Message From Head

Charles Haynes

Welcome to the Department of Chemical and Biological Engineering (CHBE) at The University of British Columbia (UBC).  UBC is consistently ranked as one of the top 40 Universities in the World, most recently by the Times Higher Education, and the quality of our CHBE Department, its faculty and staff, and its entire student body are an important reason why.  Faculty and students within the CHBE Department conduct field-defining research that is providing solutions to many of the World’s most pressing challenges – advanced fuel cells, batteries and photovoltaics that provide clean energy while reducing use of gasoline and other fossil fuels, green technologies and whole processes to convert renewable natural resources into the vast array of products, chemicals and materials used by society now and in the future.

We are pioneering next-generation pharmaceuticals, medical devices and drug-delivery systems needed to improve human health in ways that also reverse currently sky-rocketing healthcare costs, as well as advanced technologies for providing clean drinking water and safe foods to all people, including those living in the most impoverished countries and communities. And I’ve merely scratched the surface of what we do and provide. Each day, the CHBE Department and the terrific talent within it are providing innovative solutions for this and future generations.

Our core mission is to fully prepare our engineering graduates to be leaders of industry and society.  Developing your advanced technical and problem-solving skills, ability to effectively and persuasively communicate, and understanding of how to best serve society are our focus.  The broad and potent set of skills you will acquire are highly valued and recruited by an ever-increasing range of industries, including clean energy and transportation, advanced materials, biotechnology, micro- and nano-machines, healthcare and pharmaceuticals, chemicals and advanced materials, foods, and mining and forest products represent just few important examples.  Indeed, the Federal Reserve Bank and the U.S. Census Bureau recently reported that Chemical Engineering ranked 1st among all college majors in terms of both highest starting salary and highest median salary mid-career.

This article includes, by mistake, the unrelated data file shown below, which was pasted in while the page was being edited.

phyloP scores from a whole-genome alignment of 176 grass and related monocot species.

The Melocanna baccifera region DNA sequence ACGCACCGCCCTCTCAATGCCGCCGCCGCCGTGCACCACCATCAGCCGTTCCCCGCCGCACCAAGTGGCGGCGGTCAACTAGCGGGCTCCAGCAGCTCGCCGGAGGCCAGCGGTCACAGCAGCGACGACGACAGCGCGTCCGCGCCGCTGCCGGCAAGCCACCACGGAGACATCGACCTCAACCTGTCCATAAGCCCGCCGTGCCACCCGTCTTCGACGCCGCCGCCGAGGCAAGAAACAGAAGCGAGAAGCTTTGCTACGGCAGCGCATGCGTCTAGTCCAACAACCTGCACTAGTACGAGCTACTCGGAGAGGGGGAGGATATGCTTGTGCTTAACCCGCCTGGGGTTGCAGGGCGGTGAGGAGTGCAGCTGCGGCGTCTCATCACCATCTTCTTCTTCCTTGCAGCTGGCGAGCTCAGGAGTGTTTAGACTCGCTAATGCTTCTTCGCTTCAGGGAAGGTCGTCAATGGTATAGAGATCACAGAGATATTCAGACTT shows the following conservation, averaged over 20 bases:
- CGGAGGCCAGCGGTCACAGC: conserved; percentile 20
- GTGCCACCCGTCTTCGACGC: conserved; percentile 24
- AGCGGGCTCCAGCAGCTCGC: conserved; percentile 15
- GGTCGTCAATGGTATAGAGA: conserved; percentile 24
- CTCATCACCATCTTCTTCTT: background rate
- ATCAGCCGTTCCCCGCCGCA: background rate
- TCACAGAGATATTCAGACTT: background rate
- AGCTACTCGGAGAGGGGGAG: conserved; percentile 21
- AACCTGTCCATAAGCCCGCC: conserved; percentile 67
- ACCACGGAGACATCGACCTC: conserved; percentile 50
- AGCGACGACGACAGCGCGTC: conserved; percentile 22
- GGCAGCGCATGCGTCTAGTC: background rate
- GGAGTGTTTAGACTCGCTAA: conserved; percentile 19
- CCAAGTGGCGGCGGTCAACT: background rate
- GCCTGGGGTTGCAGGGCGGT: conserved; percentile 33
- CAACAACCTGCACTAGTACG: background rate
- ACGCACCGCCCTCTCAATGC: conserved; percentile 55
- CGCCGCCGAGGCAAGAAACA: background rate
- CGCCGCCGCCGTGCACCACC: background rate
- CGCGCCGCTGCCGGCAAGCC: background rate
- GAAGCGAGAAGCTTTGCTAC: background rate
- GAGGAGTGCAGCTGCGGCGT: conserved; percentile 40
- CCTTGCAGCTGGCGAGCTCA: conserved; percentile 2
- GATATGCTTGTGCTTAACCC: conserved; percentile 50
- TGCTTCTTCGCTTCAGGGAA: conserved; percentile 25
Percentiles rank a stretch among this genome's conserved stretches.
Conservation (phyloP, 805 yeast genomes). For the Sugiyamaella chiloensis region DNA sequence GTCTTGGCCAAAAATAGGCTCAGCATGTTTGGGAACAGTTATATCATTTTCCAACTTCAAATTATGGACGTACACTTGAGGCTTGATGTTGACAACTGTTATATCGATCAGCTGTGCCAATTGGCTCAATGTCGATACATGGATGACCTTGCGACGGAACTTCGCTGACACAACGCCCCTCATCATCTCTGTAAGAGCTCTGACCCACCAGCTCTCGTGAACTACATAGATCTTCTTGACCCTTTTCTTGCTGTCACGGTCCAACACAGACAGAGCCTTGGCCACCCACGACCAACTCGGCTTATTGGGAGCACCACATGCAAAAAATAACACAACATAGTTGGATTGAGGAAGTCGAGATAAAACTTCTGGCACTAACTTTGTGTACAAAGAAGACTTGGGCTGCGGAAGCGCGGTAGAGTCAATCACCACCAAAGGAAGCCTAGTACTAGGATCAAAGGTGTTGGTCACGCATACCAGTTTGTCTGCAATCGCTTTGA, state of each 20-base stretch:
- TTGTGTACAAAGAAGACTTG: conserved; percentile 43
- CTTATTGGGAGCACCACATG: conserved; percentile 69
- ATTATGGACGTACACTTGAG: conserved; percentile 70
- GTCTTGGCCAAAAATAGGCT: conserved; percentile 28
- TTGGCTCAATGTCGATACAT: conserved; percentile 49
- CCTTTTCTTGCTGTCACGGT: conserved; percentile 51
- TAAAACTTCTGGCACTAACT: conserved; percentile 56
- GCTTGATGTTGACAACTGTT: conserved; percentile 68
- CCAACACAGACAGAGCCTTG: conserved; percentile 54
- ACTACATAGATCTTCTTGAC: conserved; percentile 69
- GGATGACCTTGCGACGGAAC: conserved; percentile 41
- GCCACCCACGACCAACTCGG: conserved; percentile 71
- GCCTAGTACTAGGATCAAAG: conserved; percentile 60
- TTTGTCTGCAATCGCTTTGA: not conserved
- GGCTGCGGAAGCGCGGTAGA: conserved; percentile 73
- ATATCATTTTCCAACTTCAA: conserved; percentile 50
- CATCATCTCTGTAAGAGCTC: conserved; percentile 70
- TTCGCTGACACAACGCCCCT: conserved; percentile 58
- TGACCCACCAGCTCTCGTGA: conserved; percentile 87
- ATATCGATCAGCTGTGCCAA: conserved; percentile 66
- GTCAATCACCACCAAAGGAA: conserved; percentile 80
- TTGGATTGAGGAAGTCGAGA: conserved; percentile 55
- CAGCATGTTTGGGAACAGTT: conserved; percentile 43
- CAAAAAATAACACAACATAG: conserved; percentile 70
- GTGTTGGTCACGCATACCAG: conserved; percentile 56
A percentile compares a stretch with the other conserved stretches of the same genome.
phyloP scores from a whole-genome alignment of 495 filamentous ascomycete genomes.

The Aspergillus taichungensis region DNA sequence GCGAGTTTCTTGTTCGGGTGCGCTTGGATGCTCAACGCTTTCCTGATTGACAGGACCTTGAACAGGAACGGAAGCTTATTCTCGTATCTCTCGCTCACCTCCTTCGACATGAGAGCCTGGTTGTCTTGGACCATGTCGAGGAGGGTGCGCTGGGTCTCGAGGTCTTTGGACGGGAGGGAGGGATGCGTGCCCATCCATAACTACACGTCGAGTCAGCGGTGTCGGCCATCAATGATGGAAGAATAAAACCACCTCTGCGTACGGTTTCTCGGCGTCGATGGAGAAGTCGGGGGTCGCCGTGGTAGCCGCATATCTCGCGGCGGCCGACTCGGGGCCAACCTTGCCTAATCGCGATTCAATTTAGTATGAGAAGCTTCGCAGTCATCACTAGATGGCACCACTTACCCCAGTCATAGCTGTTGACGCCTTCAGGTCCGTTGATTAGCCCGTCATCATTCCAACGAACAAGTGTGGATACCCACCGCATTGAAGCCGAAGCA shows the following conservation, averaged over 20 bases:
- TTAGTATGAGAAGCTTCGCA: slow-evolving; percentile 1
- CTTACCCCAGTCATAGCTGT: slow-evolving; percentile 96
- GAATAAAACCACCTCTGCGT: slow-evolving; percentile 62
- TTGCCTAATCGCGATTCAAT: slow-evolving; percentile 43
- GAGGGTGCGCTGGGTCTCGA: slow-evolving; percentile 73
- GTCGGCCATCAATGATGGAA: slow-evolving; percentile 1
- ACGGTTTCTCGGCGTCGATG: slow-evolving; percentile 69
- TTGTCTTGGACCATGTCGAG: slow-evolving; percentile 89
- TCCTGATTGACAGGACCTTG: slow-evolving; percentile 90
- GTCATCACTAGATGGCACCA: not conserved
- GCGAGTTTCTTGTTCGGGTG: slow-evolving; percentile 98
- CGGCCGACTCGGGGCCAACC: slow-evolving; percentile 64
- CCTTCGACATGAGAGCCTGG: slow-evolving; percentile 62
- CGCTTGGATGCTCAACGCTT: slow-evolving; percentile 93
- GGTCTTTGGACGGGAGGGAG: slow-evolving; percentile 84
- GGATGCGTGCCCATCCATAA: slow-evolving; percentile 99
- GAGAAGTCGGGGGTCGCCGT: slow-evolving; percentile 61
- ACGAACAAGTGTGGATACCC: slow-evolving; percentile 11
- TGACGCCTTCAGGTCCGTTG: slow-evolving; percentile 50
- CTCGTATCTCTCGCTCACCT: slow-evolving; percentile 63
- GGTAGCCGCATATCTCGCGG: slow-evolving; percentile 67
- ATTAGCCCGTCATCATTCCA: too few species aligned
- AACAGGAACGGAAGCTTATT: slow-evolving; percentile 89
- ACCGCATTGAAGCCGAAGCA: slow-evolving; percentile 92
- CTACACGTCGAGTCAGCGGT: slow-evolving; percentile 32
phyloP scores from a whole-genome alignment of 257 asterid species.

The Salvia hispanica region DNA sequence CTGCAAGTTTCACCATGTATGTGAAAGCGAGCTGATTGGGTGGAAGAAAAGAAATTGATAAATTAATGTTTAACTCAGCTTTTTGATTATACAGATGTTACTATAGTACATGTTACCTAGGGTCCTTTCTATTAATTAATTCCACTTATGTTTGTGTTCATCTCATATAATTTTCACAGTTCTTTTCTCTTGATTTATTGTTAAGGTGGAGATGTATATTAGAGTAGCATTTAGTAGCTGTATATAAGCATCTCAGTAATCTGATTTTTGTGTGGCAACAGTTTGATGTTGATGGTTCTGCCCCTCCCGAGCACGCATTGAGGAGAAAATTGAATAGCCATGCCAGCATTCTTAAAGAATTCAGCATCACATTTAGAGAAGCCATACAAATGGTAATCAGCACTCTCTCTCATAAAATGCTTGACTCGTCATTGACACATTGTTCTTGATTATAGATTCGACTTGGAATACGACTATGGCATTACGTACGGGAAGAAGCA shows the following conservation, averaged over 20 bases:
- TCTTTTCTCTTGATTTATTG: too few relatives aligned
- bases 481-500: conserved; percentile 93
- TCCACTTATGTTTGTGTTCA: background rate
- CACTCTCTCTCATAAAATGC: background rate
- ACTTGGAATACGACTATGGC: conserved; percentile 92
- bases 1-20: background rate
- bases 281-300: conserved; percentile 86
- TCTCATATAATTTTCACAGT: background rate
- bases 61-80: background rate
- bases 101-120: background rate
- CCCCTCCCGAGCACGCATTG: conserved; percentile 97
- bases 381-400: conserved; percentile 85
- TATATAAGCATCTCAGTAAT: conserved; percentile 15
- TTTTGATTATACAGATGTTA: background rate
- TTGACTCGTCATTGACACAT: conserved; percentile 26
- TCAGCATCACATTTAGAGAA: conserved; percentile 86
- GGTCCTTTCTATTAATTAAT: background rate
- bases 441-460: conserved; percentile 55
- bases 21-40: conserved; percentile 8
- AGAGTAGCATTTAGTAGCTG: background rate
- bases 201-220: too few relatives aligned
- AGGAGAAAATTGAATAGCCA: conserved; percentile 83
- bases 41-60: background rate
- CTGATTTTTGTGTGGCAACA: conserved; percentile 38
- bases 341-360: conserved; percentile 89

Constantly improving your engineering skills and value to society are our guiding principles, and as a student in our Nationally accredited undergraduate and graduate degree programs you will see them at work not only in in our classrooms, but also in our laboratories, community and industry partnerships, entrepreneurial ventures, student organizations, and outreach activities.  Graduates of our programs are recognized leaders of industry and academia, and many hold patents for cutting-edge technologies or have formed thriving companies based on their research and inventions while at UBC.  Our class sizes are small compared to other engineering programs, allowing students to interact more closely and effectively with our faculty, many of whom are recipients of major teaching awards.

We are fully committed to constantly improving the process of engineering and engineering education. Over the next few years, the CHBE Department is therefore launching exciting new initiatives to improve the technical skills of our students, to provide them opportunities to use those skills to solve real problems facing society through Community Service Experiences, and to leverage powerful machine learning and data science tools to train our students in advanced computational skills that will give them a competitive edge. We recognize data science will make ever important contributions to our capacity to do advanced engineering, and we are committed to being positioned at the forefront of that revolution.

Please explore our website and learn how the CHBE Department is providing the people, knowledge and innovations needed to solve many of society’s most pressing problems.

Signature

Charles Haynes, PhD, P.Eng., FCAE, FRSC
Head, Department of Chemical and Biological Engineering
Professor and Canada Research Chair in Interfacial Biotechnology

 
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